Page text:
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Products > Mimulus bifidus 'Esselen'
Mimulus bifidus 'Esselen' - Santa Lucia Monkey Flower

Note: This plant is not currently for sale. This is an archive page preserved for informational use.  

Habit and Cultural Information
Category: Shrub
Family: Phrymaceae (previously Scrophulariaceae)
Origin: California (U.S.A.)
Evergreen: Yes
Flower Color: Apricot
Bloomtime: Spring/Summer
Synonyms: [M. aurantiacus var. grandiflorus]
Height: 2-3 feet
Width: 2-3 feet
Exposure: Sun or Shade
Summer Dry: Yes
Irrigation (H2O Info): Low Water Needs
Winter Hardiness: 15-20 F
Mimulus bifidus 'Esselen' (Santa Lucia Monkey Flower) - A small shrubby Monkeyflower to 2 feet tall and as wide with narrow glossy-green leaves and bright tangerine-orange colored flowers in spring and summer. The flowers are particularly large for a Monkeyflower and have distinctive notched petal lobes, which is indicated by the plants specific name 'bifidus'. Plant in part to full sun in a well-drained soil and give occasional irrigation not as drought tolerant as some other Monkeyflowers that come from hotter, drier locales, but still tolerant of going fairly long between watering, especially in coastal gardens. Hardy to around 15-20 F. A light pruning after flowering helps tidy up and shape this plant. A great plant for dry shade and like other Monkeyflowers this plant is an excellent habitat and nectar plant that attracts bees and hummingbirds. Additionally the Checkerspot Butterfly will lay eggs on the foliage of this plant. Another common name for this plant is Prostrate Monkeyflower. This plant was selected from the Big Sur area in the Santa Lucia Mountain Range. The name Esselen comes from the name for the tribe of indigenous native people who inhabited the central Big Sur coast and extended over the Santa Lucia and Gabilan ranges to the edge of the Salinas Valley. The species Mimulus bifidus, including the subspecies fasciculatus, which this plant likely would have originally been described as is also called the Prostrate Monkey flower. This taxon is currently Diplacus aurantiacus var. grandiflorus in the newest treatment of the Jepson Manual and Jepson Flora project. . In the newest treatment of the tribe Mimuleae, which includes Diplacus, Mimulus, and Mimetanthe, these plants have been removed from the Figwort family, Scrophulariaceae, and placed with the genus Phryma (previously included in Verbenaceae) into the new family Phrymaceae. The woody species of Mimulus that are the parents of most of the hybrids have been separated into the genus Diplacus in the past, then gone back to Mimulus, but in the current treatment in the UC Berkeley Jepson eFlora all of the woody Mimulus are back in the genus Diplacus. This change has not been accepted by all and not to cause undo confusion for our customers and staff, we continue to use the name Mimulus until such time as this name change is more widely known. The original generic name is from the Latin word 'mimus' meaning "mimic actor" that is derived from the Greek word 'mimos' that means means "imitator" and references the flowers that look like painted faces. The name Diplacus comes from the Greek words 'di' meaning "two" or "double" and 'plax' or 'plakos' meaning "a flat round plate", "tablet" or "broad surface" in reference to the manner in with the fruit capsule splits.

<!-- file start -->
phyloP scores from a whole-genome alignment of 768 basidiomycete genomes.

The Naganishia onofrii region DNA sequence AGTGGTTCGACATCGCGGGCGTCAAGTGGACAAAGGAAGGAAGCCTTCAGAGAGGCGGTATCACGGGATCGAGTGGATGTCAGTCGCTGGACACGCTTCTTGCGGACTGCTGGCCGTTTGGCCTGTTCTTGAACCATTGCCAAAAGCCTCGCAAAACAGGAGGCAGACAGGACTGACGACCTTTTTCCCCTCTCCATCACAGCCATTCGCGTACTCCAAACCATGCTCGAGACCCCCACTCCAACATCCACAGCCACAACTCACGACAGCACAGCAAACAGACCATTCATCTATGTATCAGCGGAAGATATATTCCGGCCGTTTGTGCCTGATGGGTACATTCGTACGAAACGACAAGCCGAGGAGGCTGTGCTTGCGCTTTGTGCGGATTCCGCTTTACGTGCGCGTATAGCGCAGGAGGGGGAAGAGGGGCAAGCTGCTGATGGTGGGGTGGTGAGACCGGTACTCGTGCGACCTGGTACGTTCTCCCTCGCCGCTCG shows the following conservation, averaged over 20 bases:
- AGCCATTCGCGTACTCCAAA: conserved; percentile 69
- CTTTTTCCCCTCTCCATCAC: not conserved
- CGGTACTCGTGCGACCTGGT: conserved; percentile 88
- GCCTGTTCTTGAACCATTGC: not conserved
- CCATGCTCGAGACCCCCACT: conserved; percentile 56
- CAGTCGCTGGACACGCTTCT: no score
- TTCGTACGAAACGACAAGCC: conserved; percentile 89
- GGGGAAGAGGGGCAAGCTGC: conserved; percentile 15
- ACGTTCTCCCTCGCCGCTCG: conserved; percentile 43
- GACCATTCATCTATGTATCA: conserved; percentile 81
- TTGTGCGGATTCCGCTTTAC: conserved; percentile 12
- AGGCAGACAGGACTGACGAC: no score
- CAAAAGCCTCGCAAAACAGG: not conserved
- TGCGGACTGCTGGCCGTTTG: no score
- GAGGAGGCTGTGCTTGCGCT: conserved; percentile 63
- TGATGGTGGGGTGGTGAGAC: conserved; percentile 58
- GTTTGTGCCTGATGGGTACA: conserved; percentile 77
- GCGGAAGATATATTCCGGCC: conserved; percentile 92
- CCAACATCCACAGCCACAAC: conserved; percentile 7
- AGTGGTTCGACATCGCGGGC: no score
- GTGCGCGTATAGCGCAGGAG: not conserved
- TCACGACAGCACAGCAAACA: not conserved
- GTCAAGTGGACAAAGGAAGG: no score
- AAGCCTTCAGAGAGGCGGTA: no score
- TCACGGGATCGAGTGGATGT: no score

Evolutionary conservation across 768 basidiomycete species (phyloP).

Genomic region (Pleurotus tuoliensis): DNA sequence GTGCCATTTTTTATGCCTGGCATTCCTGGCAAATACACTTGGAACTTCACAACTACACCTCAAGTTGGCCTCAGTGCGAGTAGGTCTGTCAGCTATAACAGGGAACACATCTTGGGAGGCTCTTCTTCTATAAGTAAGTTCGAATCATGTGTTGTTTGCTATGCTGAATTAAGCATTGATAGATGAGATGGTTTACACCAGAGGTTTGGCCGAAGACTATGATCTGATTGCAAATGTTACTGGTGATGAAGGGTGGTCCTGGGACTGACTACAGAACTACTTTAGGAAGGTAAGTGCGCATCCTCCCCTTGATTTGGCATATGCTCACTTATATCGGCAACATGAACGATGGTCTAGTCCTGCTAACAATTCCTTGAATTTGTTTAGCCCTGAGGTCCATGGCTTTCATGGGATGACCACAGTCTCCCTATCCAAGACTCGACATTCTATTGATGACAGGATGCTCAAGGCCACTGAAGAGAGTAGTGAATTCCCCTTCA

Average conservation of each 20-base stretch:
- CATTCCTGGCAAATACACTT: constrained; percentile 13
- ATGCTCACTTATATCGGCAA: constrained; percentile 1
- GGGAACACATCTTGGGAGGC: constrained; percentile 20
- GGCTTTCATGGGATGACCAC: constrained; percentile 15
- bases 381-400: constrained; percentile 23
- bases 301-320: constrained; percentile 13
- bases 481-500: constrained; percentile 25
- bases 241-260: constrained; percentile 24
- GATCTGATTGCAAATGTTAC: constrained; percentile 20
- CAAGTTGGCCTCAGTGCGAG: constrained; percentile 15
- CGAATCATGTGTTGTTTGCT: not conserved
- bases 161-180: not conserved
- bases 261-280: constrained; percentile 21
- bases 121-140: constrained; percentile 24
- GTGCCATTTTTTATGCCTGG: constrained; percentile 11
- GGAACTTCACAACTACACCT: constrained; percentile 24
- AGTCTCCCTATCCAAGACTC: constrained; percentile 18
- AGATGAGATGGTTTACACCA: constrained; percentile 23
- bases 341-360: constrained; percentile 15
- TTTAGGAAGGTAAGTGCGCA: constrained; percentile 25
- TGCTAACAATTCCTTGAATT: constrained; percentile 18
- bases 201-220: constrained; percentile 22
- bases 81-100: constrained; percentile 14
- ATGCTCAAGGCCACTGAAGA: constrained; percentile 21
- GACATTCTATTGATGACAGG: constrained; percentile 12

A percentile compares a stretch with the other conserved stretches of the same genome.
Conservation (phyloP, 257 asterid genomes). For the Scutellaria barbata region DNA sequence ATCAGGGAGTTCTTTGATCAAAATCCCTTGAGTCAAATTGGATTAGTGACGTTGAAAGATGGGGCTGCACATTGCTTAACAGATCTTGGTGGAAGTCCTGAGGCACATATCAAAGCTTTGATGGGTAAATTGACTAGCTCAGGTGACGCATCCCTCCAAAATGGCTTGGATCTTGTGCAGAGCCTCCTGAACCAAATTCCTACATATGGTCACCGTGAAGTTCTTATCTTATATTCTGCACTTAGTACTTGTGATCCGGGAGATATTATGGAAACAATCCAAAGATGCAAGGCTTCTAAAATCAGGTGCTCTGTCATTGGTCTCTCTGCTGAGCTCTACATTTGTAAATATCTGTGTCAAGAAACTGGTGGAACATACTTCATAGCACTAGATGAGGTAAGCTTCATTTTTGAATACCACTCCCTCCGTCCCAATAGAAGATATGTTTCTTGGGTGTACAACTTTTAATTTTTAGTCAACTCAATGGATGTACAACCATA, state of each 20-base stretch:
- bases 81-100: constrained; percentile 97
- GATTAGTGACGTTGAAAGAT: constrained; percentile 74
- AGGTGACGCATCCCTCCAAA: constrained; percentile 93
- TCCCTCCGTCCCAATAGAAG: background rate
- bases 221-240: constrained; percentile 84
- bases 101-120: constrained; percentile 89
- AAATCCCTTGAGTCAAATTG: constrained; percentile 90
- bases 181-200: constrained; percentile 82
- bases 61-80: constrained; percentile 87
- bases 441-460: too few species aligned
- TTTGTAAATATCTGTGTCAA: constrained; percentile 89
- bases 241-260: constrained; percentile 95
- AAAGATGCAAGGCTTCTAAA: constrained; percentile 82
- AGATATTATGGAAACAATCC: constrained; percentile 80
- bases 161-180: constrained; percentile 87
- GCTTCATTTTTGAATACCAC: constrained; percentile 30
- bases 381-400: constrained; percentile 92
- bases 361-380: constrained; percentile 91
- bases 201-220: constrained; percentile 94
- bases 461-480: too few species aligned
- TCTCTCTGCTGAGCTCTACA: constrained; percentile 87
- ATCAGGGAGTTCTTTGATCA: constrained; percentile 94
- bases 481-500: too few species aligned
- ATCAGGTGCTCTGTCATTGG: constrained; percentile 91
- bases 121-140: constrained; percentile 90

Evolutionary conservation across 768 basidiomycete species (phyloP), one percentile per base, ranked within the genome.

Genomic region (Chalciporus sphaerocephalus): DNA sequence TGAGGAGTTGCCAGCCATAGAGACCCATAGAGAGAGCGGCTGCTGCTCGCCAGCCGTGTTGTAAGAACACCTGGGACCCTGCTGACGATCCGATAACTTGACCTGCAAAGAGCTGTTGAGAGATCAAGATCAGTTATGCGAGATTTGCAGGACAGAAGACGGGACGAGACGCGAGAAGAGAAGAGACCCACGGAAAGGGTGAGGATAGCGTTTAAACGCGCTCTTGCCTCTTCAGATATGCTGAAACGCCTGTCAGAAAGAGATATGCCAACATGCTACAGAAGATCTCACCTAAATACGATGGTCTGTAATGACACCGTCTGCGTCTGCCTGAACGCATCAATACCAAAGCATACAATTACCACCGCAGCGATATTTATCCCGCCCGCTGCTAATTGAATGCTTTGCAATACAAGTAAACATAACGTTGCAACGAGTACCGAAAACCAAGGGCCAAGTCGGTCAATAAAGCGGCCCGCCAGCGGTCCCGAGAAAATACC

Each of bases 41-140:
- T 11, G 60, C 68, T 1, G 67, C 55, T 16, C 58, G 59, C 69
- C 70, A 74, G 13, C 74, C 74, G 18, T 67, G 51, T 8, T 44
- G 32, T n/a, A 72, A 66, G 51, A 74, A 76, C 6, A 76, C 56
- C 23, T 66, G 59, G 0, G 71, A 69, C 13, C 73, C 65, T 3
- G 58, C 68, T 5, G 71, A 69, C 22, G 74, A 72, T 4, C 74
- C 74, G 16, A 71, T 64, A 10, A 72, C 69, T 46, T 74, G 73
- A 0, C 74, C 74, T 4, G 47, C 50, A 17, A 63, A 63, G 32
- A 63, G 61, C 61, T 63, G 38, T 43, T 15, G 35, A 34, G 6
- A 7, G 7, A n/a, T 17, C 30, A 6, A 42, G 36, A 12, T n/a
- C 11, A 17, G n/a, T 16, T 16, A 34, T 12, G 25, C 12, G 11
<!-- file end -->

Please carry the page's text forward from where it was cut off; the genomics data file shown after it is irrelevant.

This information about Mimulus bifidus 'Esselen' displayed on this web page is based on research we have conducted in our horticultural library and from reliable online resources. We also will relate observations we have made about it as it grows in our nursery gardens and other gardens visited, as well how our crops have performed in containers in the nursery field. Where appropriate, we will also incorporate comments that we receive from others and we welcome hearing from anyone with additional information, particularly if they can share cultural information that would aid others in growing this plant.